Coming back from the Outdoor Retailer Show in Salt Lake City, this “real world” I return to is hitting me with a bad case of culture shock. I miss my hikertrash family, being surrounded by miles of new gear to check out, and endless free food (my hiking friends and nonhiking friends alike will not be surprised that most of the time on the exhibition floor was spent in pursuit of free ice cream, chocolate, and crepes).
OR did require all of us to be “on” and focused for 18 hours a day. Even the meekest of us found that staying out until 3 am every night talking about hiking was the norm. Then, we’d get up and back on the exhibition floor at 8 am (or 9 . . . or 11).
I also heard some interesting industry presentations on the role of conservation non-profits and sustainability on gear making and selling. It was a privilege to see Secretary of the Interior/former CEO of REI, Sally Jewell, speak on how the outdoor industry can engage young people and conserve the places where we recreate.
This was my 3rd trip to OR and definitely my best—mostly because we had a great group of long distance hikers at the show. What could be more awesome than having AllGood, President of the American Long Distance Hiking Association-West, walking the show floor, letting his smile brighten everyone’s day?
Who could be a more stellar ambassador of the trail life than hikertrash Double Triple Crowner (and on his way to a Triple Triple Crown), the colorfully tattooed, ever-charismatic Lint?
It was an honor for the hikertrash to hang out with OR veteran, Trauma, whose humble demeanor and insane talent for free-food hunting prevented the rest of us from being intimidated by his godlike skills.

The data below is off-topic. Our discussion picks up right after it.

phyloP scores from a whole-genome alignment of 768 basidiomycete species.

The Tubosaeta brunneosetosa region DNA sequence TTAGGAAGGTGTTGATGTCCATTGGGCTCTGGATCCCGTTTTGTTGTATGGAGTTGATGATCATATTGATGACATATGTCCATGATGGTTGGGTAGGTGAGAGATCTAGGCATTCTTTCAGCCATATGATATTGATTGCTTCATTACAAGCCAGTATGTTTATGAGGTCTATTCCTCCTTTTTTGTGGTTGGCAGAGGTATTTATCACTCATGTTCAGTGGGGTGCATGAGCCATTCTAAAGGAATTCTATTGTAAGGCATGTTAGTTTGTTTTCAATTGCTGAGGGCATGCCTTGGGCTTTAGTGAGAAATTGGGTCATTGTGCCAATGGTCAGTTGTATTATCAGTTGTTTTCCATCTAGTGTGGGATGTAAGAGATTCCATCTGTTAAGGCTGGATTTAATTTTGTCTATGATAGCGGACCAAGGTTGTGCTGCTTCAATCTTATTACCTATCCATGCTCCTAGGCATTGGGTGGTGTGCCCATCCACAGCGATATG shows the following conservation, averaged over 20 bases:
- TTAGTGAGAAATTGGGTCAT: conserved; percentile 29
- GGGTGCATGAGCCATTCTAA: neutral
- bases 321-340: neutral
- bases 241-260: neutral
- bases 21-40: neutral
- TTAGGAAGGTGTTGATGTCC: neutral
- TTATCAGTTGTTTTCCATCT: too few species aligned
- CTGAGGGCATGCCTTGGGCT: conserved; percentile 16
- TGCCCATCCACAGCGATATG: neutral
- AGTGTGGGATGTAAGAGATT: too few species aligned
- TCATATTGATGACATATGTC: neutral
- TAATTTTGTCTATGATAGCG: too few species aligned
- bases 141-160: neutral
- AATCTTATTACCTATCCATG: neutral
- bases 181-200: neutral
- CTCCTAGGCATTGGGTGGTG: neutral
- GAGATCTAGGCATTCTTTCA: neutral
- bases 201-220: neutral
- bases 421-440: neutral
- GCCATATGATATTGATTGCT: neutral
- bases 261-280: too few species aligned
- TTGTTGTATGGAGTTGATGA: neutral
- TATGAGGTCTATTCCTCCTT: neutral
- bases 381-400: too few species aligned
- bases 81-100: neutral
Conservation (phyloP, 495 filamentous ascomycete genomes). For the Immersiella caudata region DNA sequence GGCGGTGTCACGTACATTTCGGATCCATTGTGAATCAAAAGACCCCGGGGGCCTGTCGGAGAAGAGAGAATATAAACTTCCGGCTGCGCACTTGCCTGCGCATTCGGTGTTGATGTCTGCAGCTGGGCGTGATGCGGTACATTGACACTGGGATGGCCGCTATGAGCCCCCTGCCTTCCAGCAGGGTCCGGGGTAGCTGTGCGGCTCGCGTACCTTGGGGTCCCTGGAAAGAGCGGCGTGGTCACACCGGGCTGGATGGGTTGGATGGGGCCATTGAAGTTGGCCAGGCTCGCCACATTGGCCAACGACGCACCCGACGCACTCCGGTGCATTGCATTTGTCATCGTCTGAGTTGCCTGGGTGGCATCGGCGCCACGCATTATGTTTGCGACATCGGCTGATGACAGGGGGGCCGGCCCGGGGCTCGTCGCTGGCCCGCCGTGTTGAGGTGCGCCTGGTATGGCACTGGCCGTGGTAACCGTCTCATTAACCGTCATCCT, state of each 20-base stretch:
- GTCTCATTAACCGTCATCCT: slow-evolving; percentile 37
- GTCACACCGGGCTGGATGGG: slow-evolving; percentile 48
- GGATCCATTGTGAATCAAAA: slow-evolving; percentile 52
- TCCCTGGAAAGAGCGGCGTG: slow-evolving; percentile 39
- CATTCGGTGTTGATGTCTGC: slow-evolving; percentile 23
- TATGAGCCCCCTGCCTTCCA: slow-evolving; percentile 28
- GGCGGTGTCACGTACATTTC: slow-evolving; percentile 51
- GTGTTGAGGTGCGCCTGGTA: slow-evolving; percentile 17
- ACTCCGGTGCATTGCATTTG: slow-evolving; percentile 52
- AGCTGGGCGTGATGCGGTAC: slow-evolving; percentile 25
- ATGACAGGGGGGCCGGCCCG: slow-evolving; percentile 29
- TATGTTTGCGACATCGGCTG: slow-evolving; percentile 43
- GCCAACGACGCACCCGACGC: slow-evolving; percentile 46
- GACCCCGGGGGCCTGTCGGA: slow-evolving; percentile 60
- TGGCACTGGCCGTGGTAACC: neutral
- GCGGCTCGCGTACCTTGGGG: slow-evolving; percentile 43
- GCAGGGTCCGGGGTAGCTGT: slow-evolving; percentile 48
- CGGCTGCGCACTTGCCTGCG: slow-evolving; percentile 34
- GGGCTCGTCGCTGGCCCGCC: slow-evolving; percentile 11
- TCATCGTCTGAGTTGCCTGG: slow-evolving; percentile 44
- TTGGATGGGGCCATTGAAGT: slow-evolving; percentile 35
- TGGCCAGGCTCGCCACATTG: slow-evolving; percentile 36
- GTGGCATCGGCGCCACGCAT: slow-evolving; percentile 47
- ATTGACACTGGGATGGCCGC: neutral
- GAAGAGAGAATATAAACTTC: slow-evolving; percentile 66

Barefoot Jake covered the ever-exploding new market of minimalist footwear and wowed people with the extreme cross-country-glacier-rock-climbing he manages in barefoot shoes.
Getting a solid group of hiking athletes together at OR, telling gear manufacturers face-to-face how we use their products and even that long distance hiking exists, is a huge step towards getting recognition for the trails we hike and the cool places we go. When the corporations with the money and sway start realizing that people do what we do, we’re that much closer to protecting and preserving the places we love.
There’s a lot of controversy over hiking going “mainstream” but one thing is for sure: as our stories become known, the wildlands we walk will be valued for what they are—wild—instead of what they could become: another place for condos. Unlike many athletes of other outdoor sports represented at OR, many long distance hikers are actually making a real difference in stewarding and advocating large swaths of land we love. OR is the place where the industry goes to sell stuff. Our job as hikers at OR is to tell our stories and keep it real.